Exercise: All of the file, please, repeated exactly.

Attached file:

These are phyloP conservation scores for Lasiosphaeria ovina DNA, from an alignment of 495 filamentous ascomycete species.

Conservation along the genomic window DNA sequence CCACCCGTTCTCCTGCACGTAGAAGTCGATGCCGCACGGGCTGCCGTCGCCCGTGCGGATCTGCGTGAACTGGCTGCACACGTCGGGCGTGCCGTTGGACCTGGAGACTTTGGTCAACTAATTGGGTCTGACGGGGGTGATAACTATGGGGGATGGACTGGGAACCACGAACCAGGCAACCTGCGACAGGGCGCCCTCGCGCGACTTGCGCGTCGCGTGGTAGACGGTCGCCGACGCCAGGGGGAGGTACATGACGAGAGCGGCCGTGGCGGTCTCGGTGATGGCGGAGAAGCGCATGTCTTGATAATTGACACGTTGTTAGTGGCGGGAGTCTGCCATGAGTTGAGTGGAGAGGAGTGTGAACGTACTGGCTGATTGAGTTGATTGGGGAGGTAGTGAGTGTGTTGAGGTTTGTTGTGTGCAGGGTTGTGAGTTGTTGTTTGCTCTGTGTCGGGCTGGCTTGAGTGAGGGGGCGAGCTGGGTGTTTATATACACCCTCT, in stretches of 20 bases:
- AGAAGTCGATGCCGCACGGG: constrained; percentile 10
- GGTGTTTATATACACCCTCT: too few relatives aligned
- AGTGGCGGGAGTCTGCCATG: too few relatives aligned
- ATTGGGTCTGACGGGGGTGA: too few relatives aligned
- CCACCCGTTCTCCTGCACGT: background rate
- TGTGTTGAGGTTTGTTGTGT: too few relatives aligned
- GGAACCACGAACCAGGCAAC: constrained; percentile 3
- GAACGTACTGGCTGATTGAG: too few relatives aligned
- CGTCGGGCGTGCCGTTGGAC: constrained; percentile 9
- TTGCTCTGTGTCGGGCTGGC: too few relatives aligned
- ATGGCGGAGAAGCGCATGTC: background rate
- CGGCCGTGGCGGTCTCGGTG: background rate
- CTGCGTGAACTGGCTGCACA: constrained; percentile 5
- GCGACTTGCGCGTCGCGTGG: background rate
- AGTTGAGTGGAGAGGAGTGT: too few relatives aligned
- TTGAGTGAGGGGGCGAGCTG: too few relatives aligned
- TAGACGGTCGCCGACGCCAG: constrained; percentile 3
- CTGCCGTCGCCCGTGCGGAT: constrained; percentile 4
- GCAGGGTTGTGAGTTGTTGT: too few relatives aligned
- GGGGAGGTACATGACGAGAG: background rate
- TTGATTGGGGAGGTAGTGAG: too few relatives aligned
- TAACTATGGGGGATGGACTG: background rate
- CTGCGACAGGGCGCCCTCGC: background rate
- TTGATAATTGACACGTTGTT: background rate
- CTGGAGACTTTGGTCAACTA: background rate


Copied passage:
These are phyloP conservation scores for Lasiosphaeria ovina DNA, from an alignment of 495 filamentous ascomycete species.

Conservation along the genomic window DNA sequence CCACCCGTTCTCCTGCACGTAGAAGTCGATGCCGCACGGGCTGCCGTCGCCCGTGCGGATCTGCGTGAACTGGCTGCACACGTCGGGCGTGCCGTTGGACCTGGAGACTTTGGTCAACTAATTGGGTCTGACGGGGGTGATAACTATGGGGGATGGACTGGGAACCACGAACCAGGCAACCTGCGACAGGGCGCCCTCGCGCGACTTGCGCGTCGCGTGGTAGACGGTCGCCGACGCCAGGGGGAGGTACATGACGAGAGCGGCCGTGGCGGTCTCGGTGATGGCGGAGAAGCGCATGTCTTGATAATTGACACGTTGTTAGTGGCGGGAGTCTGCCATGAGTTGAGTGGAGAGGAGTGTGAACGTACTGGCTGATTGAGTTGATTGGGGAGGTAGTGAGTGTGTTGAGGTTTGTTGTGTGCAGGGTTGTGAGTTGTTGTTTGCTCTGTGTCGGGCTGGCTTGAGTGAGGGGGCGAGCTGGGTGTTTATATACACCCTCT, in stretches of 20 bases:
- AGAAGTCGATGCCGCACGGG: constrained; percentile 10
- GGTGTTTATATACACCCTCT: too few relatives aligned
- AGTGGCGGGAGTCTGCCATG: too few relatives aligned
- ATTGGGTCTGACGGGGGTGA: too few relatives aligned
- CCACCCGTTCTCCTGCACGT: background rate
- TGTGTTGAGGTTTGTTGTGT: too few relatives aligned
- GGAACCACGAACCAGGCAAC: constrained; percentile 3
- GAACGTACTGGCTGATTGAG: too few relatives aligned
- CGTCGGGCGTGCCGTTGGAC: constrained; percentile 9
- TTGCTCTGTGTCGGGCTGGC: too few relatives aligned
- ATGGCGGAGAAGCGCATGTC: background rate
- CGGCCGTGGCGGTCTCGGTG: background rate
- CTGCGTGAACTGGCTGCACA: constrained; percentile 5
- GCGACTTGCGCGTCGCGTGG: background rate
- AGTTGAGTGGAGAGGAGTGT: too few relatives aligned
- TTGAGTGAGGGGGCGAGCTG: too few relatives aligned
- TAGACGGTCGCCGACGCCAG: constrained; percentile 3
- CTGCCGTCGCCCGTGCGGAT: constrained; percentile 4
- GCAGGGTTGTGAGTTGTTGT: too few relatives aligned
- GGGGAGGTACATGACGAGAG: background rate
- TTGATTGGGGAGGTAGTGAG: too few relatives aligned
- TAACTATGGGGGATGGACTG: background rate
- CTGCGACAGGGCGCCCTCGC: background rate
- TTGATAATTGACACGTTGTT: background rate
- CTGGAGACTTTGGTCAACTA: background rate